See also: Tools of the Trade (Graphic Design)

At the same time, consider coming up with several variations of the concept. It can be as simple as changing color palettes and typographic pairings, or something more complex like creating a 3D effect. Having variations helps the client visualize the concept in different ways, so they can decide which visual style works best to meet their objectives.

Once the client has made a decision, they might request for additional changes. Most graphic designers will specify how many revisions are allowed before they start charging extra — and you should have done the same in your agreement with the client.

Unfortunately, there are some clients who will request for the concept to be changed completely, even though you have performed extensive research and came up with concepts that align well with the client’s objectives. In such cases, don’t be afraid to defend your decisions, or even cancel the project if the client becomes too much to handle.

See also: Avoiding Bad Clients


Once the client approves the design, you can then produce the design in different file formats. Before that, you should have agreed on the deliverables with the client. Most of them will ask for the working files (usually in AI or PSD formats) so they can edit the design if required. In addition, if the design is meant for print, you have to make sure the files are in CMYK (a color model used in printing) and that bleed guidelines are set up properly.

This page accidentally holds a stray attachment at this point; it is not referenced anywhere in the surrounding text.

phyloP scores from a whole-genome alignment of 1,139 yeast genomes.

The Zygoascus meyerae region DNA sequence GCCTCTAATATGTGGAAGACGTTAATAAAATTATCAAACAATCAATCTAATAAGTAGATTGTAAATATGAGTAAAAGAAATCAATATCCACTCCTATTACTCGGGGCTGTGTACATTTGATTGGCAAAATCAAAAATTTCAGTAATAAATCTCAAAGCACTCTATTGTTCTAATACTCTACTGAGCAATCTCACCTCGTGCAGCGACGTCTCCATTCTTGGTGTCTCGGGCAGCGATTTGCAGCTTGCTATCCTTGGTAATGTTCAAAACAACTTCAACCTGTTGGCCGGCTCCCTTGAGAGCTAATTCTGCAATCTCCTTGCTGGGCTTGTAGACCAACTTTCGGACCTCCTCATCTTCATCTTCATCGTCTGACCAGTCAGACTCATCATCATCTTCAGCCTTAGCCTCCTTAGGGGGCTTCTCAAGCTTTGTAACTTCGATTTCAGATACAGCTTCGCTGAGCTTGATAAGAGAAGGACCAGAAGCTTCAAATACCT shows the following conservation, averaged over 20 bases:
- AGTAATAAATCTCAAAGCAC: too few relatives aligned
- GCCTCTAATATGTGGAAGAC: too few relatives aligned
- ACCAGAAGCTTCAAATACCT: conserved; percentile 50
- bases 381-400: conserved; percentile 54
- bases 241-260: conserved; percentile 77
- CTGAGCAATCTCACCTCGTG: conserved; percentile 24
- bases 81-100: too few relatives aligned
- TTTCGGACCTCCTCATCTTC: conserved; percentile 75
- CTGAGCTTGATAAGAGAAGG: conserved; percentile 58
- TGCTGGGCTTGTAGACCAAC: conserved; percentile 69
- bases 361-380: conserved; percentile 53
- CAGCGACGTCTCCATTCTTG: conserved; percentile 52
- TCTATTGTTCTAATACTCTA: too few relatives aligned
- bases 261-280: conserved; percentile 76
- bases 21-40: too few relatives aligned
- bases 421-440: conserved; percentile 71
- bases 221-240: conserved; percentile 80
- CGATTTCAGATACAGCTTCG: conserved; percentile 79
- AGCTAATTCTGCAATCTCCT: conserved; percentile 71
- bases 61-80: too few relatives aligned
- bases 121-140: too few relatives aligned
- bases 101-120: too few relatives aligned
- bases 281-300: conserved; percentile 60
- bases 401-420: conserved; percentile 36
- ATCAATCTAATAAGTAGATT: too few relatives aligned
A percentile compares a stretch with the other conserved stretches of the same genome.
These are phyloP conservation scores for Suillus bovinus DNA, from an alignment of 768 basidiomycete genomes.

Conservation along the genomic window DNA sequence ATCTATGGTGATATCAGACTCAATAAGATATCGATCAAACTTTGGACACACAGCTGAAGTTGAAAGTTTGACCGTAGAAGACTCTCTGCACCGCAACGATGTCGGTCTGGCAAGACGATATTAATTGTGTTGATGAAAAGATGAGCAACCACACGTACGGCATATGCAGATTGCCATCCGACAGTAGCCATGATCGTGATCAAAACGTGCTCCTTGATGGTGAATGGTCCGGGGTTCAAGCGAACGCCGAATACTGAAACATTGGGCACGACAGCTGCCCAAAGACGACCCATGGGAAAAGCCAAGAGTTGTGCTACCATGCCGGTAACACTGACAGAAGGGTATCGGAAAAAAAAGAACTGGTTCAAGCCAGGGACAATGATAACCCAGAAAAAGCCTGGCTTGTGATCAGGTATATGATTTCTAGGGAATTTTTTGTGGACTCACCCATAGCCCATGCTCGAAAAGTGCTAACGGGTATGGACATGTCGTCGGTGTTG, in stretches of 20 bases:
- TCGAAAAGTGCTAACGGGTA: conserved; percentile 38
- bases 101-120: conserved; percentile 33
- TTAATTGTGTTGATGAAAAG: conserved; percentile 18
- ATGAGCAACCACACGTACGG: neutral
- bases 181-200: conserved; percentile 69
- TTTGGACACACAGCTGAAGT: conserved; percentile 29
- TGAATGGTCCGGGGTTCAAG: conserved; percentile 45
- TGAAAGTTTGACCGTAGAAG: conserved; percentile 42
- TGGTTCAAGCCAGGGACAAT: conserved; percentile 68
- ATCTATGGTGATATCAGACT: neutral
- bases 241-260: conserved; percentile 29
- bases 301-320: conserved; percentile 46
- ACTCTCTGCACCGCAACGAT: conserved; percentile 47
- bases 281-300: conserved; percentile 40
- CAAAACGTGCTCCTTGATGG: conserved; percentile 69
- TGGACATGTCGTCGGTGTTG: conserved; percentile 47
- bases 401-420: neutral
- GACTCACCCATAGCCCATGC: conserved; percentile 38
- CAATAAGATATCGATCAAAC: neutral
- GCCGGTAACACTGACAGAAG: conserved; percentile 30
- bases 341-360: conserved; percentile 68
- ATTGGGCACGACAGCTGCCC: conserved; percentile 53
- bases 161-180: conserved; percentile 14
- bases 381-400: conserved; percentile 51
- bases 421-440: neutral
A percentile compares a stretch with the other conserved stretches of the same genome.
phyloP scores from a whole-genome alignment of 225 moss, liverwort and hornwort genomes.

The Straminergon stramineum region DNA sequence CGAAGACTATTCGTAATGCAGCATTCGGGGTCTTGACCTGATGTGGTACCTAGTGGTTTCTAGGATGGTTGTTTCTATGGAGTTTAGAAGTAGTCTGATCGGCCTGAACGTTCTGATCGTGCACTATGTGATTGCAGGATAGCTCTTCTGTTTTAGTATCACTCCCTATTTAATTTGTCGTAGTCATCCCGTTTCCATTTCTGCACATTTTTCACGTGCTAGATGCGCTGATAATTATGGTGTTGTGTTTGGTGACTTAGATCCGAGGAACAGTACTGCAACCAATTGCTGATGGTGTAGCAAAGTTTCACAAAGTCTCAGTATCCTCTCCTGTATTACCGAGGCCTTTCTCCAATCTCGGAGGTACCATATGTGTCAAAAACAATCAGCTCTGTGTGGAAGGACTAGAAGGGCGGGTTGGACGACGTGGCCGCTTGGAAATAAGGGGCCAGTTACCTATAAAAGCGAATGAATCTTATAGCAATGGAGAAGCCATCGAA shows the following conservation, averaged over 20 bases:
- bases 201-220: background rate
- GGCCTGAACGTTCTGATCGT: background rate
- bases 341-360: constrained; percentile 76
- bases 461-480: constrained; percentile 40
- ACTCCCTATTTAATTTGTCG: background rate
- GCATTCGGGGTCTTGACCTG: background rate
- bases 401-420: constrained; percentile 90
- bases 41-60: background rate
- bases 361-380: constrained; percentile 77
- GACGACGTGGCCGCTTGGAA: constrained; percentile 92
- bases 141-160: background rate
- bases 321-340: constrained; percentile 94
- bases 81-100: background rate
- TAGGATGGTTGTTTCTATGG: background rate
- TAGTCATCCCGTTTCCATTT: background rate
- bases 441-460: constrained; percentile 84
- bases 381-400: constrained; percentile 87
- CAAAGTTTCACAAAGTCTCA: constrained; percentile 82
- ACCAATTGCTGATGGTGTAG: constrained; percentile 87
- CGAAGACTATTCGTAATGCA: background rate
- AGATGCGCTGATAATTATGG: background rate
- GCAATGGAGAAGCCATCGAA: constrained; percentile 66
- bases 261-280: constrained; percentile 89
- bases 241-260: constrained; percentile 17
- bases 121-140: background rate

If everything goes to plan, you have successfully met the client’s objectives and solved their design problem. Once the client transfers the final payment to you, you can send over the files and congratulate yourself on a job well done.


Success in freelancing is about managing client relationships well. As such, it’s a good idea to provide follow up and support even after the project is completed. Although you might have to invest additional resources, excellent customer service goes a long way to increase client loyalty and improve your reputation as a freelance graphic designer.

Ultimately, having a design process allows you and the client to focus on the objectives at hand and efficiently solve the design problem by following a series of well-defined steps — so don’t underestimate its importance.

One Reply to “A Typical Design Process”

  1. Thanks , I’ve just been searching for information about this topic for ages and yours is the best I’ve found out so far.